Reducing Your Own Tells

Phil Laak

In order to reduce your own tells, you need to focus on remaining consistent in all the actions you make at the table.

Every decision and its associated action is being watched and reviewed by the other players on the table. The way you act, both intentionally and unintentionally, can be a clue that gives away everything you mean to keep hidden.

Where you look, what you say, how you breathe, how you move, who and what you react to and many other seemingly minor factors can give you away.

It's next to impossible to become a true statue, and not react in any way to situations favorable or anxiety-inducing. The best you can do is try to keep all your actions and reactions consistent, no matter how you feel about the event.

• Every time you read a flop, it should take you approximately the same amount of time.

• When you look at your hole cards, memorize what they are. You never want to have to look back at your hand during play.

• Some players feel they need to wear glasses and a hat to the poker table to hide themselves from being observed. If you feel that way, go right ahead. You should know, though, that dressing like this at a low-stakes game will have people making fun of you.

If it's what you need to do to win, who cares if they make fun of you. Their japes will cease once you have their money.

• Amateurs will make the mistake of broadcasting their hand with their raise amounts. When raising, you should either standardize it and always raise the same amount, or, if you don't want to have a standard raise, find some way to randomize your raise amounts.

If you always raise 4x the big blind with AA but 3x with A-K, players will catch on to that.

Make a choice of how much to raise, why and when. Then stick to it. One of the simplest ways to keep the raise amounts more random is the system taught by Phil Gordon.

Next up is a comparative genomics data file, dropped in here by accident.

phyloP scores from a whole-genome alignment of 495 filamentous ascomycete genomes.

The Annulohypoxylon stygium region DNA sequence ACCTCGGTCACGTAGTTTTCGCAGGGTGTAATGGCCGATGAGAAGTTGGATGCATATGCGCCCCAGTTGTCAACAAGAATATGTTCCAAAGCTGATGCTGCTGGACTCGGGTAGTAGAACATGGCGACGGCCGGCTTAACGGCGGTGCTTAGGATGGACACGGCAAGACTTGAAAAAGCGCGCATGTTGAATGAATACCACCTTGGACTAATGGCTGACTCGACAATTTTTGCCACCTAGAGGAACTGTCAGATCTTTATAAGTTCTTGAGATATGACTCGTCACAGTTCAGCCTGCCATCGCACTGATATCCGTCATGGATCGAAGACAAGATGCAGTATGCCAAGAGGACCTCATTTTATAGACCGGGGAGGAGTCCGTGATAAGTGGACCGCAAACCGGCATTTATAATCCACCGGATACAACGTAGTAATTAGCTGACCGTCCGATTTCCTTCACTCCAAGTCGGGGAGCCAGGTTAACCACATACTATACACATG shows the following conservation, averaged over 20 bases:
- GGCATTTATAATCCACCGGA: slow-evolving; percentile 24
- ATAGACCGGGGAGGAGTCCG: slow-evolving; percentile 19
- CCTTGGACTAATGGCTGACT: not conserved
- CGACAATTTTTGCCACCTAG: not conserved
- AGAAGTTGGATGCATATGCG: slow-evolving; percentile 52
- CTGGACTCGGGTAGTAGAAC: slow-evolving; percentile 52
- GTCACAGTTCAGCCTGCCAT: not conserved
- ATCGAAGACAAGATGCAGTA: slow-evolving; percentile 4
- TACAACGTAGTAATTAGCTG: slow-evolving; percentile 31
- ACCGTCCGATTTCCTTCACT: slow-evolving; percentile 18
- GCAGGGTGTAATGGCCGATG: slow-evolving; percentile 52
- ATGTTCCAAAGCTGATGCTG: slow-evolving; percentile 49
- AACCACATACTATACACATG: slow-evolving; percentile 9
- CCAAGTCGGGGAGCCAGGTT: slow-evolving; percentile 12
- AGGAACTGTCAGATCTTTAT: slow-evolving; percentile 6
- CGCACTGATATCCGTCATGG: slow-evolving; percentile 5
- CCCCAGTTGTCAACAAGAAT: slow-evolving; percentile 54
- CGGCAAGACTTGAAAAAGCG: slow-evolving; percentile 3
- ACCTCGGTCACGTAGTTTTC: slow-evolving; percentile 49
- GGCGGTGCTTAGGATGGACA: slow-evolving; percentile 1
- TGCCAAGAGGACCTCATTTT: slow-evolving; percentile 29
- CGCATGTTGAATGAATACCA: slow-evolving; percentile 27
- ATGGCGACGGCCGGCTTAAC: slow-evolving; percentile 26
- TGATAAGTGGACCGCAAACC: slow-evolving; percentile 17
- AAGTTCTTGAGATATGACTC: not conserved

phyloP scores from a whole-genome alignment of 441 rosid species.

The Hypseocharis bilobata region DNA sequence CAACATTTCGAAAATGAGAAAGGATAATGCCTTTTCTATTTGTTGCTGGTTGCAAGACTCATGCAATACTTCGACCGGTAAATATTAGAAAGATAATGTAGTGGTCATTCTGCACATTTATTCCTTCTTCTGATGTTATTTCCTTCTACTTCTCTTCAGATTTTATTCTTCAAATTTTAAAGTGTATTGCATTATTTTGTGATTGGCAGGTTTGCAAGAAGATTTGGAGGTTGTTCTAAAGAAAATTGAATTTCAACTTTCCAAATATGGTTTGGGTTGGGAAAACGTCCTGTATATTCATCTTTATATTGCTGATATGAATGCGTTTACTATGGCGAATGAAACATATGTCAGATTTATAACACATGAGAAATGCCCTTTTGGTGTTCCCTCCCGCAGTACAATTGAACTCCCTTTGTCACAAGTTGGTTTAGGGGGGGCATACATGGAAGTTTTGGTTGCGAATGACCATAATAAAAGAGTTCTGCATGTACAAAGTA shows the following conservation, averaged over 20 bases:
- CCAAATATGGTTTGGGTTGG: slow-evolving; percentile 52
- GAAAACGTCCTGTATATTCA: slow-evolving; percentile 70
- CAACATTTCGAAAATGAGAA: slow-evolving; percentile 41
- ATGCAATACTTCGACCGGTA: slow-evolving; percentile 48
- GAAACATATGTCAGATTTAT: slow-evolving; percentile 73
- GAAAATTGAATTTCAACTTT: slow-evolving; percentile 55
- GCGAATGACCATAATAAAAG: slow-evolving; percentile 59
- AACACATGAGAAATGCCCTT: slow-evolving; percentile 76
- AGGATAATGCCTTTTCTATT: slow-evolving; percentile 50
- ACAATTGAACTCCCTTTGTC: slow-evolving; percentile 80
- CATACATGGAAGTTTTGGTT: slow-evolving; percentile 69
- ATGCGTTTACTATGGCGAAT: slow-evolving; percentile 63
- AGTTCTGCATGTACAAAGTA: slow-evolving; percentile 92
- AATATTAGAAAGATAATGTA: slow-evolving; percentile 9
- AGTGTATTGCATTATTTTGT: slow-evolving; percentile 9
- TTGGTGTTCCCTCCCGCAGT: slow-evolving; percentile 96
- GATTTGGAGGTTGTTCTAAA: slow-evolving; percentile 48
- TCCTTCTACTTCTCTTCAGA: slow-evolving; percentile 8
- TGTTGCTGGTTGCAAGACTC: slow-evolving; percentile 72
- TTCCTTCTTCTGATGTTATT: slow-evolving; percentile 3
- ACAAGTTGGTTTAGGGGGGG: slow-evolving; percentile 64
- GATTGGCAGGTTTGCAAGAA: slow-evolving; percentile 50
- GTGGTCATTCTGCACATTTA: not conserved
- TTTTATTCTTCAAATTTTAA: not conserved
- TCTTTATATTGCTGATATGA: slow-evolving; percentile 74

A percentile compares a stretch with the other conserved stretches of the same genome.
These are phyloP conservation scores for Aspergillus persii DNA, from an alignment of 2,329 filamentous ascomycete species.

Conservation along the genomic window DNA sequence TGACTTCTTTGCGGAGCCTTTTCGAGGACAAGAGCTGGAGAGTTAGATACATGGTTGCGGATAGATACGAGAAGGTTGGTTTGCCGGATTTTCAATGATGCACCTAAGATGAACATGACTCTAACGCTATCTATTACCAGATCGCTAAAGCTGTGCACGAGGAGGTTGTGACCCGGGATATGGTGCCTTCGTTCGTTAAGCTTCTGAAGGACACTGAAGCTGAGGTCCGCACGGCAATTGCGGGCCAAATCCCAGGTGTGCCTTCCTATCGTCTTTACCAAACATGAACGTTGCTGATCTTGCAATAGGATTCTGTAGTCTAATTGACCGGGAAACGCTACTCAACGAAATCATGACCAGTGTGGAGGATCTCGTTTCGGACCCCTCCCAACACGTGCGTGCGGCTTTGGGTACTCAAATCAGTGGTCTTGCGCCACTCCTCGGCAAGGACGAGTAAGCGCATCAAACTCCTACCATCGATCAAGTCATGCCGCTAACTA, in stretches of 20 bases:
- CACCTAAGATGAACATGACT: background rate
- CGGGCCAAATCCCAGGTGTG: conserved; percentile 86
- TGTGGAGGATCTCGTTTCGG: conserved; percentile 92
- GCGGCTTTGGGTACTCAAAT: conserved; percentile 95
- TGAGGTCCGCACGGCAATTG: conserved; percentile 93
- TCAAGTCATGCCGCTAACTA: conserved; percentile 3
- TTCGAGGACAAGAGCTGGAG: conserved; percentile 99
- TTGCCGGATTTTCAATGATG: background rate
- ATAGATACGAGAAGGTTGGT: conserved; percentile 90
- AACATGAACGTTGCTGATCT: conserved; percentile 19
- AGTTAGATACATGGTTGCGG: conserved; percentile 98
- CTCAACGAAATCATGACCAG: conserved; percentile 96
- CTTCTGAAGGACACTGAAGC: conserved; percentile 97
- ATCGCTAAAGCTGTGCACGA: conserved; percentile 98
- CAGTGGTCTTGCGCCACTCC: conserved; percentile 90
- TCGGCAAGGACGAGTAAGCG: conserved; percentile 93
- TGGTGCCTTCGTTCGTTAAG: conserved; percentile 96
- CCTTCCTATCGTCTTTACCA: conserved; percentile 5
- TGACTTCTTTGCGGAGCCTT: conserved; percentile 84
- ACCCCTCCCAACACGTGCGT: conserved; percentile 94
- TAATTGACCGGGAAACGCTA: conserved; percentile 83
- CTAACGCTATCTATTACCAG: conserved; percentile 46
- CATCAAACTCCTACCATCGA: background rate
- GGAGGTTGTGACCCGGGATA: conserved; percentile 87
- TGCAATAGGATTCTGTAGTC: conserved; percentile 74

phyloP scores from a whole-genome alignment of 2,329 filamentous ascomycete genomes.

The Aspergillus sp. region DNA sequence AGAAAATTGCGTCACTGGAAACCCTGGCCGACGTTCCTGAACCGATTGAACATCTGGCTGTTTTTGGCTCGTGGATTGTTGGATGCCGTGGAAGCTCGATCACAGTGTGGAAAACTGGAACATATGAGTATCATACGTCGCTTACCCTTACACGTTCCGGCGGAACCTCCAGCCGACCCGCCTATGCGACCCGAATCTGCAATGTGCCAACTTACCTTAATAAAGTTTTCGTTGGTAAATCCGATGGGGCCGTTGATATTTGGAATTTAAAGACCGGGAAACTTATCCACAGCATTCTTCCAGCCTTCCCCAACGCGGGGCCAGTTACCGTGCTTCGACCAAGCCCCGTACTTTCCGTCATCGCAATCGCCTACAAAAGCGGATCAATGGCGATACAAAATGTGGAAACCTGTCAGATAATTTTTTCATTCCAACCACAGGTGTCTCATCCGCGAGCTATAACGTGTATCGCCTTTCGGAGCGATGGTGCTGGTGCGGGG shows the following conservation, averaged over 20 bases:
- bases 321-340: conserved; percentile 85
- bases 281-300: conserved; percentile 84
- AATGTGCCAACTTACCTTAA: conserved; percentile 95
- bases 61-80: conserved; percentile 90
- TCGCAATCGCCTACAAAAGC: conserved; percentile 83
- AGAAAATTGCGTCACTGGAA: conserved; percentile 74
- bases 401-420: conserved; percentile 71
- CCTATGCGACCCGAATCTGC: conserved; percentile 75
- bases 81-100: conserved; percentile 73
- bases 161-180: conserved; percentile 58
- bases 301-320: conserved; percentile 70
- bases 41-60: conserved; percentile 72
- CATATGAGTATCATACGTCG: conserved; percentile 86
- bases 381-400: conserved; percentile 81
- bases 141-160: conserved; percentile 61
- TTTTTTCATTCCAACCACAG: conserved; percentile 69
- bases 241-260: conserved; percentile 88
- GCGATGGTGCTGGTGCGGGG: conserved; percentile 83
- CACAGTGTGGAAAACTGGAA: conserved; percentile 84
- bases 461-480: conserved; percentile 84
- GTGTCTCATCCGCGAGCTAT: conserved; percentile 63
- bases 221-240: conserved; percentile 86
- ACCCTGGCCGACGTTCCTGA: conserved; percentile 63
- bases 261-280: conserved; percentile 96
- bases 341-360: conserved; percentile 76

He tells players to base their raises on their position. For example, raise 3x the BB from under the gun, while raising 5x on the button, with 4x being middle position.

• A general rule of thumb is to keep your mouth shut. If you're in a hand, the more you talk the more information you're going to give away. Some players are talkers (Negreanu and Gold, for example). A good talker can angle his way to winning a big pot, whereas a bad talker will give away exactly what he has in his hand.

Jamie Gold, for example, gives away far too much information when he talks. World-class players pick up on and exploit this information.

If you're not good enough to know how strong the other players are, or if you're not good enough to not be obvious, then don't talk. You have the right to remain silent; use it.


The less tells you can give away at a poker table the better off you are. The last thing you want is another player knowing when you're bluffing and when you have the hand. If you can keep them guessing as to what you have and when you have it, you're going to be better off as a result.

More strategy articles from Sean Lind:

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